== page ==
Manal Aqrawe is a doctor with more than 20 years of experience, but she can't get a job in Australia — even outside medicine.
Born in Iraq, she left when Mosul fell to Islamic State — losing her home, job and "anything related" to her previous life "within minutes".
Manal now calls Brisbane home, and she feels lucky to have "a second chance in a safe place".
But despite passing stringent medical qualifications here, she's found it difficult to get a hospital position.
"The reason was due to lack of local experience or local referees, and huge competition for limited job vacancies," she tells RN's This Working Life.
Even with an unpaid stint as an observer at a hospital, she's still unemployed and is now looking for "any opportunity" for work.
It's a sobering story, but not an isolated one.
New migrants trying to negotiate Australia's workforce face a litany of uphill battles: lack of skills recognition; uncertainty of work; a greater risk of vulnerability and exploitation.
According to the Australia Talks National Survey, 86 per cent of new migrants think companies will always try to exploit workers if they can.
And 68 per cent said they'd be happier with a better job.
So what are some of the barriers to entry for newly-arrived migrants in Australian workplaces — and the challenges they face once they're there?
'Doctors end up driving taxis'
Mohammad Al-Khafaji, the CEO of the Federation of Ethnic Communities Councils of Australia, says qualification recognition is just one reason migrants find it hard to gain relevant work.
"There is a culture in Australia where qualification doesn't really mean much," he says.
"In Australia, we have this obsession with 'Australian experience'."
Chirag Khunt, a pharmaceutical science graduate who migrated to Australia from India in 2011, experienced this first-hand.
"The biggest question [which was a] challenge to me was: 'do you have local experience?' which I don't," he says.
But it hasn't come easily.
When he first moved to Australia, applying for work was a "challenge" because he wasn't sure how to format a CV and had "no clue" about cover letters.
"I started applying for jobs and ended up applying for 250 plus jobs in four to five months," he says.
"Every day I was getting emails saying my application was unsuccessful.
"Even though I have good experience, my experience was overseas."
Mr Al-Khafaji sees this as a "missed opportunity" for employers, particularly in fields where there are skills shortages.
"If we continue on the path that we are continuing on now, we will miss out on a huge percentage of very qualified, very innovative people that we should be welcoming," he says.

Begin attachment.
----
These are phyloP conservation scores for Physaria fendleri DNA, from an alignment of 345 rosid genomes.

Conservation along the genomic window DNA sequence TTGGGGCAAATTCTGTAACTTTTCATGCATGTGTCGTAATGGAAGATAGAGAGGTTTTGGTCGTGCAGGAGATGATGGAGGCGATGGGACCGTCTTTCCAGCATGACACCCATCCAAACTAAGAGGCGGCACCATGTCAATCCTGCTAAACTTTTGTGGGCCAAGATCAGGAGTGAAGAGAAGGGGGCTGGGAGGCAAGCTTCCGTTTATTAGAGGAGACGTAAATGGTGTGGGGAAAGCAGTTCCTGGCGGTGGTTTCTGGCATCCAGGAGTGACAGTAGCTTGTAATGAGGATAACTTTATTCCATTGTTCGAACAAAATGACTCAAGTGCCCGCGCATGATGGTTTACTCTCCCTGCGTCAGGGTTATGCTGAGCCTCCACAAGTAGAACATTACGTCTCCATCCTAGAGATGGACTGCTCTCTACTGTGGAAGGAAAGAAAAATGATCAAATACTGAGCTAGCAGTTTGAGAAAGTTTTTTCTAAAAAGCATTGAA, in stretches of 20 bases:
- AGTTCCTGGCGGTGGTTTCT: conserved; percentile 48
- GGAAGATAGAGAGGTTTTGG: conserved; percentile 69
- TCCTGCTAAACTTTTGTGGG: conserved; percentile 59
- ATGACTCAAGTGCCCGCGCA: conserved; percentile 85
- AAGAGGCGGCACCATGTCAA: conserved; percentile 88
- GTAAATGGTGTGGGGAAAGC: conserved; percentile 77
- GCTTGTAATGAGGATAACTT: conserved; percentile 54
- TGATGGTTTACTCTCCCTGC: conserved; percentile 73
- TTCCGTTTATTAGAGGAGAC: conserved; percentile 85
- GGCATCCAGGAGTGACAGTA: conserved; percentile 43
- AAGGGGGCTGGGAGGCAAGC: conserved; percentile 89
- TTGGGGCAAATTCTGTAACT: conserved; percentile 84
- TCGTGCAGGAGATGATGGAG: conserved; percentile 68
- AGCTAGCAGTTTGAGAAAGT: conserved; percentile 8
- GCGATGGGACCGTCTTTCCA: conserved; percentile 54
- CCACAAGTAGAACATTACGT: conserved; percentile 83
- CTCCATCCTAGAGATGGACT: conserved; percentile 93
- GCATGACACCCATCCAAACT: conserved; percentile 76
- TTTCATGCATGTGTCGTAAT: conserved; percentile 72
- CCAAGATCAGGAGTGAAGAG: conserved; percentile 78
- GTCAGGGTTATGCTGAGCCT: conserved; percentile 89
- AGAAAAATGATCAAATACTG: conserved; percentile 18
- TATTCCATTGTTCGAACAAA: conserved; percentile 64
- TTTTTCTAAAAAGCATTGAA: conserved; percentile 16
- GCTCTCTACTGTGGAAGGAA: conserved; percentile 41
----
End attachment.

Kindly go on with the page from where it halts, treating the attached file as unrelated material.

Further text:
"It's making some of our doctors or engineers end up driving taxis or Ubers."
While Chirag has permanent residency status, many other new migrants arrive on temporary visas.
Joanna Howe, from the faculty of law at the University of Adelaide, says such visa conditions can result in a "restricted job market".
"One of the things that we've seen over the last two decades is a real shift to temporary visa holders being the mainstay of the labour migration program," she says.
"For international students, they can only work 40 hours a fortnight, so they need to find an employer willing to hire them for that amount."
In such cases, Dr Howe says employers are "much less likely" to hire migrant workers who are on temporary visas.
"They'd rather go with someone who's a sure bet and going to stay in Australia for longer."
And once hired, new migrants on temporary visas are exposed to a greater degree of job insecurity and vulnerability — as the 2019 Migrant Workers' Taskforce report highlights.
The report found 50 per cent of almost 880,000 migrant workers in the country may be being underpaid.
"While we know that there are many good employers across the country, the fact of the matter is … and the taskforce report highlights this, that some aspects of our visa design creates these structural vulnerabilities for temporary migrants," Dr Howe says.
Employers become in effect the "immigration sponsor as well as an employer" and that creates "additional vulnerabilities" for migrant employees.
"There's lots of incentives for these workers not to complain, because if they do complain and they report exploitation, they will lose their job and therefore possibly their right to stay," Dr Howe adds.
'A sense of resilience'
For Chirag, part of the learning curve has been around learning "interpersonal skills" at work.
"That's hard for migrant to understand," he explains, "because they're coming from one part of the world to another part of the world with the same mindset".
Coming from India, he had the requisite technical skills.
"But when it comes to talking with people, that's the scary part. I was good with computers, but I was not good with people," Chirag says.
New migrants like Candida Rego say network-building has been key to her transition to working in Australia.
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